A budgetary proposal by the Indian government to reduce steel duties has divided the Indian steel sector.
India proposes reduction in steel duties
In her 2021 budget speech presented in parliament earlier in the week, Finance Minister Nirmala Sitharaman proposed reducing customs duty on imports of semi-flat steel. She proposed cutting the duy for the steel, used to make ships, bridges, line pipes and other equipment, from 12.5% to 7.5%.
Furthermore, the customs duty on longs — used to make rails and wire rods — may also be reduced from the present 10% to 7.5%.
Another proposal called for revoking anti-dumping and countervailing duties on straight length bars and rods of alloy steel, high-speed steel of non-cobalt grade flat-rolled product of steel, plated or coated with an alloy of aluminum or zinc.
At least initially, the move could be interpreted as India opening its doors to cheaper steel and reducing the tax on shipments of the alloy amid surging prices at home.
The chief executives of some of global steelmakers such as JSW and Tata Steel have opined that this would not allow any increase of flow in these steel items. Meanwhile, others fear it will have a negative impact on the profitability of domestic players.
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Impact on imports from Europe, US
Domestic players are still examining how the move will impact the flow of Chinese steel products into India. However, experts say the chances of imports to India from Europe and the US going up seem slim. Prices there, as compared to those in India, are higher at $800 a ton and $1,150 a ton, respectively.
Speaking to moneycontrol.com, Seshagiri Rao, JSW Steel’s joint managing director and group CFO said they did not anticipate any problems because of the proposed reduction.
Rao referred to India’s domestic steel prices, which are lower as compared to those in other countries from which India imports.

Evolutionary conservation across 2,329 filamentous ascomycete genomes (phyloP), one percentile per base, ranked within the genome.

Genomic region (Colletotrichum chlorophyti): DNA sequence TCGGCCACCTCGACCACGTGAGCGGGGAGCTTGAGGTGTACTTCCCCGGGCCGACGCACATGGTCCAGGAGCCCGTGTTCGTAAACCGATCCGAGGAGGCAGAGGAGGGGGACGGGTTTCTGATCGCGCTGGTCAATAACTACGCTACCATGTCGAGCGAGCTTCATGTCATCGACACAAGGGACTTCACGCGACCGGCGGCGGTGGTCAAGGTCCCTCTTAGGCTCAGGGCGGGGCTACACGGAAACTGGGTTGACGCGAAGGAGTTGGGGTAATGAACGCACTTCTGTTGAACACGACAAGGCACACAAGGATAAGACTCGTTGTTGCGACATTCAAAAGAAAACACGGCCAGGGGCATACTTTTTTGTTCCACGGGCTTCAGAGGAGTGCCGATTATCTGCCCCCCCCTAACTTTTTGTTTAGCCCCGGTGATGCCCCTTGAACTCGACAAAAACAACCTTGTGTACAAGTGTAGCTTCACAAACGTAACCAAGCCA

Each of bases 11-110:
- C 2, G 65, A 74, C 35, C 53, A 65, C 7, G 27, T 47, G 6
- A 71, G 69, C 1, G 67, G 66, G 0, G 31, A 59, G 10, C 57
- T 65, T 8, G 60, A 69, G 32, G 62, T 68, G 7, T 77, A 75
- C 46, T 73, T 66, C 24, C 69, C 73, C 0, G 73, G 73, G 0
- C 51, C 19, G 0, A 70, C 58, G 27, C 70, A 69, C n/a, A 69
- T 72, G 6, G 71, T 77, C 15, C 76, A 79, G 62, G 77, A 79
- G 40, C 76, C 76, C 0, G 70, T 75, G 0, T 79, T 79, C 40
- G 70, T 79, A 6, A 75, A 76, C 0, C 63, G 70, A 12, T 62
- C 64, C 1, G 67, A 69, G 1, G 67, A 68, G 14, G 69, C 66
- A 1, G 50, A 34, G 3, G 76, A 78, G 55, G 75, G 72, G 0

What about China?
As for China, Indian steel companies are divided.
Like other nations in the region, local players, too, are watching the markets closely in the lead up to the Chinese Lunar New Year holiday. Demand for flat steel imports remained weak in the week to Feb. 2, as many buyers predict prices to go down even more. They believe it is only after the end of the Chinese holiday that will see the real direction in which global steel prices go.
In India, the ongoing border tension with China and the Indian government’s Make in India campaign have seen demand for special steel and value-added products go up in the fourth quarter of 2020.
According to a report in LiveMint, JSW Steel, for example, saw a jump in demand in these products. It made a dramatic recovery around its steel production and financial performance by the December quarter after COVID-19 disrupted operations through most of the first quarter.
JSW Steel saw a jump in demand since industrial component manufacturers sought to replace their dependence on Chinese imports with alternatives manufacturer locally. Demand also increased for specialized product grades from auto component manufacturers, bearings and forging industry.
Nevertheless, in its first reaction to the budget proposal, the Indian Stainless Steel Development Association said it would open the floodgates for imports of Chinese stainless steel with temporary revocation of anti-dumping and countervailing duties. In turn, that would hurt domestic manufacturers of such product.
Suspension of these steel duties will undermine domestic manufacturing and employment generation, in addition to defeat the Make in India movement, it also argued. The industry group also argued the cut offered an “unintentional gift” to Chinese companies and will hit the domestic stainless-steel industry, according to this report.
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